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A Brief History of 2020 and a Call To Action On the Environment

by on December 31, 2020

2020 started off on fire. Literally. The bushfires that burned more than 45 acres in Australia were so destructive of wildlife that koalas and other marsupials may never recover as species. The fires were so destructive they garnished world attention, and reminded people of simple facts like that Australia is about three thousand miles from west to east, similar to the United States.

As fires raged across a continent the most deadly, destructive, and disruptive pandemic since the Spanish Flu began to catch people’s attention. By March COVID-19 was in almost every country; most countries responded by closing down, which led to a situation where “essential workers” still worked and traveled and spread the virus.

At the same time the word began to notice the COVID-19 virus Fiji was hit by a Category Five Hurricane, an article in Nature says (they appear to be referring to Tropical Cyclone Harold).

Between the fires in Australia, Category 5 Hurricanes, and COVID-19 the rest of 2020 should have been obvious to everyone; a degree in seeing-the-future not required. Contrary to what we might hope and believe, 2020 was not an accident, an aberration, or a fluke.

By the time we got to the end of summer in 2020 as COVID-19 continued to affect the economy and society of every country, much of the western states in the U.S. were on fire as California experienced its most destructive fire season on record, Oregon and Washington – also with the most destructive fire season on record – lost entire communities. At the same time, the Amazonian rainforest was on fireoften set by humans – and would remain so for months; in Africa Sudan experienced flooding that displaced 150,000 people; southern France was flooding, and in the U.S. the Gulf States were suffering a hurricane season never seen on record for intensity or frequency. Not long after this, Korea was hit by two cyclones (hurricanes) within a week. Many of the storms that led to hurricanes and the requisite flooding were labeled “unprecedented” or “unheard of”.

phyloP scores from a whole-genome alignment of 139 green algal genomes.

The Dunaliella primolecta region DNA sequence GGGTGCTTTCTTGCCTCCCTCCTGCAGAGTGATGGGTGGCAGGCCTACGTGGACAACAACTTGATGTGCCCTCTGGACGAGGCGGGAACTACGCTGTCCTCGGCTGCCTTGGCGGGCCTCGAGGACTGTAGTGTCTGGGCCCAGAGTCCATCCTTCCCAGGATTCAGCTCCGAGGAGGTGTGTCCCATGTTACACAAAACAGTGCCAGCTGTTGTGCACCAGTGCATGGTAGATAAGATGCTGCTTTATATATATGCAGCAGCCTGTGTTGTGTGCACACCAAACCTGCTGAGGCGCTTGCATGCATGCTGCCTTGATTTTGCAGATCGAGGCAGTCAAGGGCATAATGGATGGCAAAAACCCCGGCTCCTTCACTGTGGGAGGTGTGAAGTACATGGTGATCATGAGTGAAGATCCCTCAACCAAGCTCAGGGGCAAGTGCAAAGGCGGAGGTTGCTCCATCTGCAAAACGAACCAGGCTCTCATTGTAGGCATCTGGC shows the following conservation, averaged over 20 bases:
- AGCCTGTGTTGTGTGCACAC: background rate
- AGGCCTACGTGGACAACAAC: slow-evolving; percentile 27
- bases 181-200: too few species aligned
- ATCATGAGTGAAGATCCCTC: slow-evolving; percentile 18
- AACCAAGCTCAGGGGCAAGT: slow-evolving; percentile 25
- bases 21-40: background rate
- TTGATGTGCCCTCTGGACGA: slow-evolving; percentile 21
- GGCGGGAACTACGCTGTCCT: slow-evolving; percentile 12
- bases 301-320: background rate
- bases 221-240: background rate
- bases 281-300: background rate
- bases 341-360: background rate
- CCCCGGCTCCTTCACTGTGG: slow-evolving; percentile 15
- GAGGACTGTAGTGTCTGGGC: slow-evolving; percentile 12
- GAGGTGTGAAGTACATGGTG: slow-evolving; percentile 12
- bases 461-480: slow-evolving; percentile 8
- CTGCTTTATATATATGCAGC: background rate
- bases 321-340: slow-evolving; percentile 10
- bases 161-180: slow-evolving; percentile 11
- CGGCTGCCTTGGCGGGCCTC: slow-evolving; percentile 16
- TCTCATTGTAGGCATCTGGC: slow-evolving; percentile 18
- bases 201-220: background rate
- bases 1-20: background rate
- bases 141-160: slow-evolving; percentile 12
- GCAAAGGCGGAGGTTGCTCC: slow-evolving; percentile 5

A fire destroyed 80% of Malden, Washington, the Whitman County Sheriff's Office, which posted this photo, reported.
The aftermath of the Malden, WA, fire
Home submerged by water
Flooding in Sudan

All the storms, as well as the drought that leads to fire conditions, are based on weather patterns. All the storms have been made stronger by climate change. In fact, it’s believed that COVID-19 and other pandemics will increase in frequency, and perhaps in potency, as climate change increases. One of the few advantages that COVID-19 has provided us as a global society is that the pandemic forced people to travel less. This has created less pollution with less vehicles on the road and allowed animals to return to their natural habitat without being disturbed by humans.

Bill Gates suggests that as bad as COVID is in terms of death, disruption to the economy, and it’s global effect, climate change will actually be much worse. One of the best known billionaires in the world, Gates said in August that in real terms, because of COVID, “we will release the equivalent of around 47 billion tons of carbon [into the atmosphere], instead of 51 billion. That’s a meaningful reduction, and we would be in great shape if we could continue that rate of decrease every year. Unfortunately, we can’t.” What’s remarkable, he says, “is not how much emissions will go down because of the pandemic, but how little.” Brilliant with numbers, Gates compares climate change to COVID: